Booking sites may be breaking law according to UK watchdog
UK regulators contend that some booking sites are violating consumer protection laws by playing around with discounting, commissions, and hidden charges. Expedia and Booking.com will have to change their business practices or head to court.
The UK Competition and Markets Authority (CMA) told hotel-booking websites on Thursday that some uses of discount claims, hidden charges, pressure selling and online search rankings could break consumer protection law. It didn’t identify the websites.
The regulator is turning to consumer-protection law to make the demands after it abandoned an earlier antitrust probe into whether Expedia, Booking.com and InterContinental Hotels had made agreements about how much to charge. An appeal court blocked the regulator’s decision to accept remedies from the companies in 2014.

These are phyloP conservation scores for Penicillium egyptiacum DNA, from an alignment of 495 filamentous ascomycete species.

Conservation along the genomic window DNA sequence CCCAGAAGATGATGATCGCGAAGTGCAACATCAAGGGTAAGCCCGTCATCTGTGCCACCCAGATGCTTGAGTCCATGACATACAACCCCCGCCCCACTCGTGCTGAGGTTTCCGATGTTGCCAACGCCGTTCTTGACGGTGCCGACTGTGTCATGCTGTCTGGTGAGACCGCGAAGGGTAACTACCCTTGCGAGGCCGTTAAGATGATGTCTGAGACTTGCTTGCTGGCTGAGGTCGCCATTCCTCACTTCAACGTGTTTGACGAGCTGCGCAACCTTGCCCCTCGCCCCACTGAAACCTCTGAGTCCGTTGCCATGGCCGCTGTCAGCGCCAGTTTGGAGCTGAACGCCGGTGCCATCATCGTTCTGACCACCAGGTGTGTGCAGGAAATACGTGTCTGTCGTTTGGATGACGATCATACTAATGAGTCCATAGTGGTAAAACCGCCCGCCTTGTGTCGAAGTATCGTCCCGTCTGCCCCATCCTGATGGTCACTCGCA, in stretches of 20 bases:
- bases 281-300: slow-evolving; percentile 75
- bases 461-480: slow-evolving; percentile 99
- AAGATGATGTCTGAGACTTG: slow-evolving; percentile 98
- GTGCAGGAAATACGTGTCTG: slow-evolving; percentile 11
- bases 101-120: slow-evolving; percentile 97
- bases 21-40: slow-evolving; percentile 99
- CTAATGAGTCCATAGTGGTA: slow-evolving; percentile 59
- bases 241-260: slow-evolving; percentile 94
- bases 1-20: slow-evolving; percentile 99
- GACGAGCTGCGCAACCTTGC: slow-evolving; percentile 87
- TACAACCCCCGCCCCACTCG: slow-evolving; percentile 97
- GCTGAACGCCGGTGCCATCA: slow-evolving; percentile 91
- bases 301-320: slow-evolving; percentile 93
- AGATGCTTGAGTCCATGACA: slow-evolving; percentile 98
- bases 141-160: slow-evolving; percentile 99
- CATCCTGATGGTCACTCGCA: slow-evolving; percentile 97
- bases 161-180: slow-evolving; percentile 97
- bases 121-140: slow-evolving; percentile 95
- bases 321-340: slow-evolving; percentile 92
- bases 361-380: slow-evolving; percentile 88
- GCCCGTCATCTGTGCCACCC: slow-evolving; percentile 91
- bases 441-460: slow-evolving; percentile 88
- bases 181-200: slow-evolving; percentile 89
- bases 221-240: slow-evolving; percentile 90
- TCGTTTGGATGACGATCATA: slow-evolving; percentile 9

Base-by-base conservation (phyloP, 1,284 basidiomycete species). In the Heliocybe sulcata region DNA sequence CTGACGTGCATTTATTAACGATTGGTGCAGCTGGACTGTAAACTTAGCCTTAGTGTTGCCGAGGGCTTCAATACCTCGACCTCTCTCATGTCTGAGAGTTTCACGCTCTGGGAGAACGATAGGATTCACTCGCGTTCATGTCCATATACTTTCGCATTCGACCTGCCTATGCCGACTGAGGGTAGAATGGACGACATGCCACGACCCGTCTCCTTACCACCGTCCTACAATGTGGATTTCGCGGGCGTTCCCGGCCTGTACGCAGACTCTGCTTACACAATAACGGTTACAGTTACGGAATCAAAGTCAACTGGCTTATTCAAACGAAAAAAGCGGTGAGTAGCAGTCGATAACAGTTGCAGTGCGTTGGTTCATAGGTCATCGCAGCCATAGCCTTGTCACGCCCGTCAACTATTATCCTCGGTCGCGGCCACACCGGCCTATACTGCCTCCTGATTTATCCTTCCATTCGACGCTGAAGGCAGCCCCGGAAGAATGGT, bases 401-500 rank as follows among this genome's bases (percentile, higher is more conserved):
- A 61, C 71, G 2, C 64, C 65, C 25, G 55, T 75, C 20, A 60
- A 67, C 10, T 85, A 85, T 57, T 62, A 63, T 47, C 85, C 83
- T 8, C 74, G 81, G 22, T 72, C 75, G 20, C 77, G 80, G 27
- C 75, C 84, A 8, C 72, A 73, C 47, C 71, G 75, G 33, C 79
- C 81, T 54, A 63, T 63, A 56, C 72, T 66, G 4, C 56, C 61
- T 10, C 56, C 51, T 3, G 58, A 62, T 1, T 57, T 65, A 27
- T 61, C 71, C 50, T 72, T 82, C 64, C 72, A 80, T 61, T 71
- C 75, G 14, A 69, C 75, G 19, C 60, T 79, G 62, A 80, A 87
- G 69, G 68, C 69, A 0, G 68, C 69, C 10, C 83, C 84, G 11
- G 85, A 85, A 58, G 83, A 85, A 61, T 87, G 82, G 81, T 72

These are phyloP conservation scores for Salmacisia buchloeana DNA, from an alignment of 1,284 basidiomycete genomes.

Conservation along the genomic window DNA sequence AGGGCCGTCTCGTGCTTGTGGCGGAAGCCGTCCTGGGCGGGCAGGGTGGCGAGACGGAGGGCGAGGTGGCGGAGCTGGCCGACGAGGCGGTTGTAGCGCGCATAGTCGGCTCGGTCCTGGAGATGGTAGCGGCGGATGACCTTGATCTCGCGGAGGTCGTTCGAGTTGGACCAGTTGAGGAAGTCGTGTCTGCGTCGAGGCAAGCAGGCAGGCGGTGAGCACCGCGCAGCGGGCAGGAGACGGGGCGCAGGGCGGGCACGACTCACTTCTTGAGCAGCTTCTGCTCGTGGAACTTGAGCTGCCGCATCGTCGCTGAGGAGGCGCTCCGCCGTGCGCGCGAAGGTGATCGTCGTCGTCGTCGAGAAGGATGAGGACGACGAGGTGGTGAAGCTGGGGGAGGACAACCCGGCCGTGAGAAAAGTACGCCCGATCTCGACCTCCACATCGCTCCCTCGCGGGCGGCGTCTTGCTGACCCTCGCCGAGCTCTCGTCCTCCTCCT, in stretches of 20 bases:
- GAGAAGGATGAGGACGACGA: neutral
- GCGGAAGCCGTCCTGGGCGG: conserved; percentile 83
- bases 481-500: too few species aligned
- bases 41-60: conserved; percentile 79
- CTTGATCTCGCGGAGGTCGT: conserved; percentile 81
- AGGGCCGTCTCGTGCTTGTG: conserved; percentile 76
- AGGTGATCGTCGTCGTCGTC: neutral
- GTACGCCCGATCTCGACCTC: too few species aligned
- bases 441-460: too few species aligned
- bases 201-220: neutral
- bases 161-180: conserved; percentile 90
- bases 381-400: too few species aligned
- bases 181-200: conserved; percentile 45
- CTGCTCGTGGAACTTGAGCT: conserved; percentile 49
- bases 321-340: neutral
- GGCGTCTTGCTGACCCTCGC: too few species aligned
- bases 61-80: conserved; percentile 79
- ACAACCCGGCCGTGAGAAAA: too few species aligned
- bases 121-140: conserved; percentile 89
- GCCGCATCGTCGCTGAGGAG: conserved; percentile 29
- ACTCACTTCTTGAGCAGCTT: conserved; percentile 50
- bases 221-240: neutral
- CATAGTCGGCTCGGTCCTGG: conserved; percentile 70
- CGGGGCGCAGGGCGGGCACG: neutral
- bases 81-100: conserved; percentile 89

The CMA said it was concerned that customers might be rushed into booking hotels by claims about how many people were looking at the same room or how many rooms were left. Search results on booking sites could be influenced by irrelevant factors such as commissions that hotels pay to the sites, it said.
The regulator has sent warning letters to a range of sites asking them to review their terms and practices to make sure they are fair and comply with consumer protection law. It can get agreements from the companies involved to change their business practices or take them to court.
The regulator opened the investigation into whether booking sites were breaking consumer law in October 2017, saying it was concerned that a lack of clarity and accuracy on sites could mislead people.
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